Toward the end of a recent event, I was asked this pertinent question:
“If there’s one message to take from today, Garret, what would it be?”
“To understand that your body-mind doesn’t know, it is known. To realize that you don’t have experiences, you are experienced. To ask yourself, what part of the body-mind possesses the power to perceive or observe? And then to courageously admit that this body part doesn’t exist.”
Now if, to you, my answer above seems strange. Or if you’re convinced that the personal you (a body-mind) can in fact know or experience itself and a world, then right here and now let’s search for the part of you that actually does this.
Is it your brain?
Well, I get that this is what you’ve been taught, but how can a brain be aware? Even neurologists have yet to find the neural pathways that would make a brain conscious.
How about your heart? Your eyes?
How about your elbow, ears, wrist, or foot?
You get the idea.
Perhaps it’s time to consider that a body-mind isn’t the one that knows or experiences. It’s just a belief that it is. And, again, it was this precise realization that was not only paramount for the audience at the recent event, but for me several years ago as well.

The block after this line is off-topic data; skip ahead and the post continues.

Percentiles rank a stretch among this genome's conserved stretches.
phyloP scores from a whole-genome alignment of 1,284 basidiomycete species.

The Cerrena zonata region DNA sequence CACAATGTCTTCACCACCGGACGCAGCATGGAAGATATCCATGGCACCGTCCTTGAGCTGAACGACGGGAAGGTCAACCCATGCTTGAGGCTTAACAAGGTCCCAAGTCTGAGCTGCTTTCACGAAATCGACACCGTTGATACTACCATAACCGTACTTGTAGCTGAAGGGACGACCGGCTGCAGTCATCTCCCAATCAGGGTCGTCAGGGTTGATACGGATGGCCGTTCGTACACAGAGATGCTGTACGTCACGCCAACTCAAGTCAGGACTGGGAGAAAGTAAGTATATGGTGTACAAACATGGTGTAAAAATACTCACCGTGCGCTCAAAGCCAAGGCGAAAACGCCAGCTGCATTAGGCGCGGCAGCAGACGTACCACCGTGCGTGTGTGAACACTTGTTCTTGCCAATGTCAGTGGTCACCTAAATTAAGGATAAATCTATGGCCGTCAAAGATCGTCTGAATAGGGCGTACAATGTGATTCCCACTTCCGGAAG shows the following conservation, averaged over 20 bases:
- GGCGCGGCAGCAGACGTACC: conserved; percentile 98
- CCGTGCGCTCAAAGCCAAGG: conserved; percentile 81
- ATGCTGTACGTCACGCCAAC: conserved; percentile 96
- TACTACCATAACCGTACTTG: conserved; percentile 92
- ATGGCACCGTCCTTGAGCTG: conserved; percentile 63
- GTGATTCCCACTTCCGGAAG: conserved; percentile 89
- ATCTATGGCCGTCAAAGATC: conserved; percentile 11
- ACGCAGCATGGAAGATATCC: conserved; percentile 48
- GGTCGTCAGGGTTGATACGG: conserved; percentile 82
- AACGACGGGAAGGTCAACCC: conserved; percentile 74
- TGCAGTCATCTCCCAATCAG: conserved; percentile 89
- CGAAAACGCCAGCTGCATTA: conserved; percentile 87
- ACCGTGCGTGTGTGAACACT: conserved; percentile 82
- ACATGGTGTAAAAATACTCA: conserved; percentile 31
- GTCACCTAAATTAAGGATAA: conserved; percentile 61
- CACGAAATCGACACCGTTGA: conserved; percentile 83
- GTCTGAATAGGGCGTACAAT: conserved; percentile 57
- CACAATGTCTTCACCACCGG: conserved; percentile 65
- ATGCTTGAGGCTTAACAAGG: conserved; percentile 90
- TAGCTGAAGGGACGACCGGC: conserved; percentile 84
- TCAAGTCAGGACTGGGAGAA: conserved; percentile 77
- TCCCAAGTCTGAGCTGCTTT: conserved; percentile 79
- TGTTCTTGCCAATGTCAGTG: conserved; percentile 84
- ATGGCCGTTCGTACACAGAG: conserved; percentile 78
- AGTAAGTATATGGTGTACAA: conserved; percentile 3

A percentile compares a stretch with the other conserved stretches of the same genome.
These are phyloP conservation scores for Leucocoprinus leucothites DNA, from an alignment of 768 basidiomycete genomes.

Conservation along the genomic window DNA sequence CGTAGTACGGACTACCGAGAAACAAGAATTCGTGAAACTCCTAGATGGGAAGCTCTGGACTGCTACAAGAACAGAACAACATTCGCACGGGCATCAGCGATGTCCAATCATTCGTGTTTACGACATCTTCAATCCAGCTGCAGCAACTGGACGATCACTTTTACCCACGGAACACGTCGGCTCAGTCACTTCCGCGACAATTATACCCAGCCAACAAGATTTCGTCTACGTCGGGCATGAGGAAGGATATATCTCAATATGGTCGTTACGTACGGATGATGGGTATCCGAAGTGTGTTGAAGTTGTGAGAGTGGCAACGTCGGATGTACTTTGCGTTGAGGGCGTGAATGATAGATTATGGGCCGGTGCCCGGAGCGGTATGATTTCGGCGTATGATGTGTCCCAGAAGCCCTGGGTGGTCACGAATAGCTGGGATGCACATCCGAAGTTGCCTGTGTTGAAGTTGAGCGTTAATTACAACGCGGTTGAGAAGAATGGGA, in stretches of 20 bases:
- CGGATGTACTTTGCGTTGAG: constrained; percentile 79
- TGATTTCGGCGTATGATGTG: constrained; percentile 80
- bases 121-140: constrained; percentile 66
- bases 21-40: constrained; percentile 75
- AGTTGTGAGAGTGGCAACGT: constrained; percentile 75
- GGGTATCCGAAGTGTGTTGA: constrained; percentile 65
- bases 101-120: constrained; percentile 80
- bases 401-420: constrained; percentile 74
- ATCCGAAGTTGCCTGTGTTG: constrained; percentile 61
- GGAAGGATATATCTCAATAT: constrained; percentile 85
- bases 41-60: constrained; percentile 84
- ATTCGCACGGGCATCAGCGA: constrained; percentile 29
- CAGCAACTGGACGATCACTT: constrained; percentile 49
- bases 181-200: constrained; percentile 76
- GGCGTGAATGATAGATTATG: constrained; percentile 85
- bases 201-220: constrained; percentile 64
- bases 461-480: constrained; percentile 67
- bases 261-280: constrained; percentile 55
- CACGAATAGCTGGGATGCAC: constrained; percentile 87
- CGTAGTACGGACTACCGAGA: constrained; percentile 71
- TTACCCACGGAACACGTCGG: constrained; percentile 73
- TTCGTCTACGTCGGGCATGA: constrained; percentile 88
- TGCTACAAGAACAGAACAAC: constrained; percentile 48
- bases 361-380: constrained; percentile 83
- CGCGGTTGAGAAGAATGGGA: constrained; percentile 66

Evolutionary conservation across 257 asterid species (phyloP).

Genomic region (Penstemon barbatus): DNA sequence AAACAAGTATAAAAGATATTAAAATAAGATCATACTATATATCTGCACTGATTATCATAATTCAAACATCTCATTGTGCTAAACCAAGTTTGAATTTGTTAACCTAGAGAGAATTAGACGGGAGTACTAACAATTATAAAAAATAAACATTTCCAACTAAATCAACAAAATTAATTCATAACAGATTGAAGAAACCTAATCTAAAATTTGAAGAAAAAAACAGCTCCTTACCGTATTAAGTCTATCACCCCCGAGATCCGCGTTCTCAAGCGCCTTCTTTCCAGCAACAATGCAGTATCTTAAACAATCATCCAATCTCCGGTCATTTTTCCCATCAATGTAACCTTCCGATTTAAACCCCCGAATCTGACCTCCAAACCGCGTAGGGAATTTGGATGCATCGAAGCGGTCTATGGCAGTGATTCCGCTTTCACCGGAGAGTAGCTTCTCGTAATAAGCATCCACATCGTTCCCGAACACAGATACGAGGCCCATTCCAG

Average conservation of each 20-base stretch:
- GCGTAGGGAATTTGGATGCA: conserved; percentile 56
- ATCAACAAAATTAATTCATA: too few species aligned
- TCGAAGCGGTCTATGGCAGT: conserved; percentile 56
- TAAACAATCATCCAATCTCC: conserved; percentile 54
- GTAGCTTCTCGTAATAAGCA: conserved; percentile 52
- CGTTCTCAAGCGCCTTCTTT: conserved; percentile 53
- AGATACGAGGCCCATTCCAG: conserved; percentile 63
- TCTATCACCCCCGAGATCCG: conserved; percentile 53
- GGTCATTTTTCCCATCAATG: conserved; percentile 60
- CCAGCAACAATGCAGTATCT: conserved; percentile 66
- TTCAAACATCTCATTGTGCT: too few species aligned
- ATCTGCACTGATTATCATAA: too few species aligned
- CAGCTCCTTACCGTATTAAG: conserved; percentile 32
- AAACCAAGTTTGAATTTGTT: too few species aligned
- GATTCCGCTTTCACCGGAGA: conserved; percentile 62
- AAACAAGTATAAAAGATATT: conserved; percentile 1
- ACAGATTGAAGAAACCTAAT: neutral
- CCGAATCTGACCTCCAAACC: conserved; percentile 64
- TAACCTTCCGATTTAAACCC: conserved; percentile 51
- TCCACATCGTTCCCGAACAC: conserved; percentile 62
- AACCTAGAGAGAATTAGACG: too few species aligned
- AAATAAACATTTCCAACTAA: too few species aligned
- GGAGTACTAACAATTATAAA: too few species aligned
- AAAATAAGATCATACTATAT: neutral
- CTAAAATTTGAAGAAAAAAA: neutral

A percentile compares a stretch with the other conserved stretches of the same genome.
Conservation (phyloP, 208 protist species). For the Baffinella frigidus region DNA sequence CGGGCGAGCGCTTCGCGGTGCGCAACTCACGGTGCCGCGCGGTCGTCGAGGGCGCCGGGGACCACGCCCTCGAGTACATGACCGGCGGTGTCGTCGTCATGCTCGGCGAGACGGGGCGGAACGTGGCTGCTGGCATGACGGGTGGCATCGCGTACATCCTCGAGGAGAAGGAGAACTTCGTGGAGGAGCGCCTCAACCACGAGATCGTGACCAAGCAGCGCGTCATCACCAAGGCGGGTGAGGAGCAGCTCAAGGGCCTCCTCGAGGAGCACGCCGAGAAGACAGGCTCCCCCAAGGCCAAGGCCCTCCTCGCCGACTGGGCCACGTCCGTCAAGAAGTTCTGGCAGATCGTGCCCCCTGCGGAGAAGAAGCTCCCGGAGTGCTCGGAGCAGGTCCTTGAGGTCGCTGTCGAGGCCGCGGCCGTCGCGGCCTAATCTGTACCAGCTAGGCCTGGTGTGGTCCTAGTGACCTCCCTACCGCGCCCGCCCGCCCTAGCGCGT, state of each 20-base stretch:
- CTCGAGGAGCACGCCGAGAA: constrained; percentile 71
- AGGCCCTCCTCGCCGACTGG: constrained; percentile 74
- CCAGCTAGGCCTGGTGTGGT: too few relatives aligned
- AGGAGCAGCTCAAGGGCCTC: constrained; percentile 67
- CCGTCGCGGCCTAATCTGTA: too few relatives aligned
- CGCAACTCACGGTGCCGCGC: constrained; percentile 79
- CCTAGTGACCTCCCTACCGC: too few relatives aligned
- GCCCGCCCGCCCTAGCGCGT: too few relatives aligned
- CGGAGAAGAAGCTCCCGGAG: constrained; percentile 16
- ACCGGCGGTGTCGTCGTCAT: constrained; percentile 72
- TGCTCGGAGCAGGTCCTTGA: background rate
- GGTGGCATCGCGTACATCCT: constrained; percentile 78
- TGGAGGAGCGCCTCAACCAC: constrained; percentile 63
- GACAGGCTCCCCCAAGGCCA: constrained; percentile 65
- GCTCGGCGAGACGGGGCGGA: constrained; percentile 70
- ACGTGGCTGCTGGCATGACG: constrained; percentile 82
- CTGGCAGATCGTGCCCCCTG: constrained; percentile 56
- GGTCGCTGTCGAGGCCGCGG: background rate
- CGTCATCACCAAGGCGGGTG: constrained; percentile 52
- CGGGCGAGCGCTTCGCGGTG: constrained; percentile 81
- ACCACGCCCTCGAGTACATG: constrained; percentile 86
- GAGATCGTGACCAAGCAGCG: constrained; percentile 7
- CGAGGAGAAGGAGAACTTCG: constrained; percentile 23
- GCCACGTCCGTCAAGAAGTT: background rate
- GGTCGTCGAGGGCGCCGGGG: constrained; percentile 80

Why was it paramount for me?
Because (and read this slowly) I knew that I was the knower. Yet, since it was not my body-mind who knew—then my body-mind, Garret, could not be the true me.
In other words, it’s not Garret who knows a self (Garret) and a world. Rather, it’s some other me. A true or essential Self that I longed to uncover. And this realization set me on a path of self-exploration—the pathless path of folding inward—that becomes profounder each day.
So, I ask you:
If who you truly are is of interest to you, why not join me on this inward journey back home to peace, passion, freedom, and love?
And then maybe, just maybe, we’ll be in a position to rally the world.